Experts urge swift UK tech metals strategy
Securing critical raw materials key to green revolution plan Metal Tech News – April 1, 2021
Last updated 4/12/2021 at 5:24am
Critical materials experts from the University of Birmingham are urging the United Kingdom to take quick action to ensure Britain has a stable supply of technology-critical metals essential for its transition to clean energy.
"Our ability to deliver on our international commitments will doubtless be enabled or constrained by our access to the technology-critical metals that underpin the clean energy transition," said Sir John Beddington, chief scientific adviser to the UK government from 2008 to 2013.
Technology-critical metals such as rare earths, lithium, and cobalt are essential for emerging clean-energy technologies including electric vehicle batteries, and permanent magnets used in efficient motors and generators. Demand for these materials is expected to grow exponentially over the next 20 years as a result of a global race toward next-generation clean-energy technologies.
The UK put its hat in that race last November with a 10-point plan for a green revolution that involves:
• Ban internal combustion vehicles by 2030 and offer grants for electric cars.
• Quadruple offshore wind power by 2030.
• Invest in next-generation nuclear power generation.
• Boost production of low-carbon hydrogen.
• Funding for carbon capture initiatives.
• Advance low-carbon aviation and maritime technologies.
• Funding to make homes and public buildings more energy efficient.
• Promote green public transportation such as cycling and walking.
• A nature conservation effort that includes large-scale tree planting.
• Elevate London as the global center of green finance.
Securing a reliable source of technology metals will be essential to meeting the objectives of this plan, according to experts from the Birmingham Centre for Strategic Elements and Critical Materials, part of the University's Birmingham Energy Institute.
A new policy report produced by the Commission on Securing Technology-Critical Metals for Britain and authored by academics from the Birmingham Centre for Strategic Elements and Critical Materials highlights the need for the UK to develop a proactive strategy in its acquisition and management of these highly demanded critical raw materials needed for low-carbon energy and transportation.
"It is important to recognize the consequences that supply constraints on technology-critical metals could have on our future prosperity," said Sir Beddington, who chairs the commission. "Whilst there are immediate challenges that we face, we can anticipate more in the future – it is essential to be prepared."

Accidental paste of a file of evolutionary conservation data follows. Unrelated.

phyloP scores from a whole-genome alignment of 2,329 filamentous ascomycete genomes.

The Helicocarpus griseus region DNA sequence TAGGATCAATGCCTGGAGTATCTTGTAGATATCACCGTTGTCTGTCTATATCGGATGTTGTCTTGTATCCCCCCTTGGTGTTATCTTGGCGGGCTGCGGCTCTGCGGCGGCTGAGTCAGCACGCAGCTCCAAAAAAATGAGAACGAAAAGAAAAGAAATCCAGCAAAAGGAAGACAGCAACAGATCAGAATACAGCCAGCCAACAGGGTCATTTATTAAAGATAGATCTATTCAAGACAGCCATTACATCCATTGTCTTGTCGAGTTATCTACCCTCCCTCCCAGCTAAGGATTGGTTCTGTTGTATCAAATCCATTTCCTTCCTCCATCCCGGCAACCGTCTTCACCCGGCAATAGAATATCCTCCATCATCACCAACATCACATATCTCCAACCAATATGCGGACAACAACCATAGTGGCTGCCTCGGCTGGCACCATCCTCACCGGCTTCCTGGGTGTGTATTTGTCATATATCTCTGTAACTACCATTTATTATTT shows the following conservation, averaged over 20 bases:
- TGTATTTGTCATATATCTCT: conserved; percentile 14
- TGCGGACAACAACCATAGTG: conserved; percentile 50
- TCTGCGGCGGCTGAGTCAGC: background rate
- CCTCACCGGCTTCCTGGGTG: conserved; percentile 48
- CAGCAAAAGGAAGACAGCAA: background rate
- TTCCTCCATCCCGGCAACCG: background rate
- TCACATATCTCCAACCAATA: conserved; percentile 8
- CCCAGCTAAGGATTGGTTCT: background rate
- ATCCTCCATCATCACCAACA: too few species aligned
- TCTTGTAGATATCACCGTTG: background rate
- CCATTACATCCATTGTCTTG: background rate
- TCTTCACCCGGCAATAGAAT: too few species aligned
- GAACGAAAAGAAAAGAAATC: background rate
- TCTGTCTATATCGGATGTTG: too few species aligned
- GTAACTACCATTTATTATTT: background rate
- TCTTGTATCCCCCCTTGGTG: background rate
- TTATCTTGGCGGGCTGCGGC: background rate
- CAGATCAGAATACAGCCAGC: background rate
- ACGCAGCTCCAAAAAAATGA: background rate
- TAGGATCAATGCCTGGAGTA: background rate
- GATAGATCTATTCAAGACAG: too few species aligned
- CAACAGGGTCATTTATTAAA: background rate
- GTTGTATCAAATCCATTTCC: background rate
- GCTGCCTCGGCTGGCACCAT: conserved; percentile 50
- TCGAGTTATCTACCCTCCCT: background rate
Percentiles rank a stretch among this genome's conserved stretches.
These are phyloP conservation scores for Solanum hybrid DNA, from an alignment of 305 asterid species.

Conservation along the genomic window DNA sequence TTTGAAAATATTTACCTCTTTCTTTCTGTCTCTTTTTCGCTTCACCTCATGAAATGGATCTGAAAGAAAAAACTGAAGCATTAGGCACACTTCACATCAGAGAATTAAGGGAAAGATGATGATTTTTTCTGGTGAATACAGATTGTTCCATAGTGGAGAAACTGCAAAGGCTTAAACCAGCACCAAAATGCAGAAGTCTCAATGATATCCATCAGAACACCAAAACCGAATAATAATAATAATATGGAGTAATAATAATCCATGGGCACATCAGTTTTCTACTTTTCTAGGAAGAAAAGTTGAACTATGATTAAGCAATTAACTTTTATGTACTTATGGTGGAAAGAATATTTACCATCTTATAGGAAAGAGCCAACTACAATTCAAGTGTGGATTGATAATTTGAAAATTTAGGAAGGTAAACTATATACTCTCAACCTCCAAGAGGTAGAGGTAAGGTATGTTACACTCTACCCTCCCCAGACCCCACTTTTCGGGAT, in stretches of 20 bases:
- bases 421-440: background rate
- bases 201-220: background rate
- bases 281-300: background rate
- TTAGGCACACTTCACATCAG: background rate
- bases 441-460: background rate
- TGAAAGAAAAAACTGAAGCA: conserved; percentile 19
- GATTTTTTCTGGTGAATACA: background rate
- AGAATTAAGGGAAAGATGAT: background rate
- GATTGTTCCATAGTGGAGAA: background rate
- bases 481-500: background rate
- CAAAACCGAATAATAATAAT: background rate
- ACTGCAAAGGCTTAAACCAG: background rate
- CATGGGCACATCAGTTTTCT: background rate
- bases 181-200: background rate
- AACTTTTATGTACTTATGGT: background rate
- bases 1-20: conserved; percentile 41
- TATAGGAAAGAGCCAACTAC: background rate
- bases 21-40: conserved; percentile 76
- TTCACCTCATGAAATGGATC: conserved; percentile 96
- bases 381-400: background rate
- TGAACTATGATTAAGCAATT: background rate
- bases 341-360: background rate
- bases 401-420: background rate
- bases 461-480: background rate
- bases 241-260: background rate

According to the report, "Securing Technology-Critical Metals for Britain," the UK needs to establish critical mineral strategies that keep it on pace with the European Union, United States, Japan, China, and other nations.
"Securing adequate material supply is critical to securing our place in the race to develop clean energy technologies," said Birmingham Professor Allan Walton, a co-director of the Birmingham Centre for Strategic Elements and Critical Materials and one of the authors of the report. "Establishing strategies for obtaining raw materials, together with strategic investment in processing technologies able to convert both primary and secondary sources of materials into high-performance components, will be a crucial step."
Paul Anderson, also a Birmingham Centre for Strategic Elements and Critical Materials co-director and co-author of the report, says securing technology metals supplies and the ability to convert those raw materials into the chemicals, cathodes, alloys, and magnets are equally important pieces to Britain's green energy puzzle.
"Developing processing technologies that can both produce these components from raw materials, and recycle them from used materials, will be necessary for the delivery of the government's ten-point plan for a green industrial revolution," he said.
The 84-page technology-critical metals report identifies several key approaches to solving UK's critical materials challenge:
• Prioritize technology-critical metals in UK Research and Innovation strategies.
• Seek opportunities to diversify access to critical material sources, including collaborating with other nations to expand the global supply chain.
• Invest in the UK's ability and capacity to process technology-critical metals at both first use and recycling stages to reduce reliance on overseas supply chains.
• Establish a UK Technology-Critical Metals Observatory to act as a central information point for government.
• Review waste management law with a view to removing barriers to recycling and reusing technology-critical metals.
• Create a single body responsible for developing access to critical materials and developing effective collaboration between key government departments.
Sir Beddington said the Birmingham Centre for Strategic Elements and Critical Materials and the other industrial experts involved hope the report will serve as a catalyst for raising the profile of the technology metals needed by the UK.
"There are promising signs that we are headed in the right direction – whilst the UK has not yet published a publicly articulated strategy around technology-critical metals, we note through our networks that there is vigilance around this issue and plans afoot to formulate policy in this area," he wrote in the preface of the report.
The University of Birmingham and the Commission on Securing Technology-Critical Metals for Britain.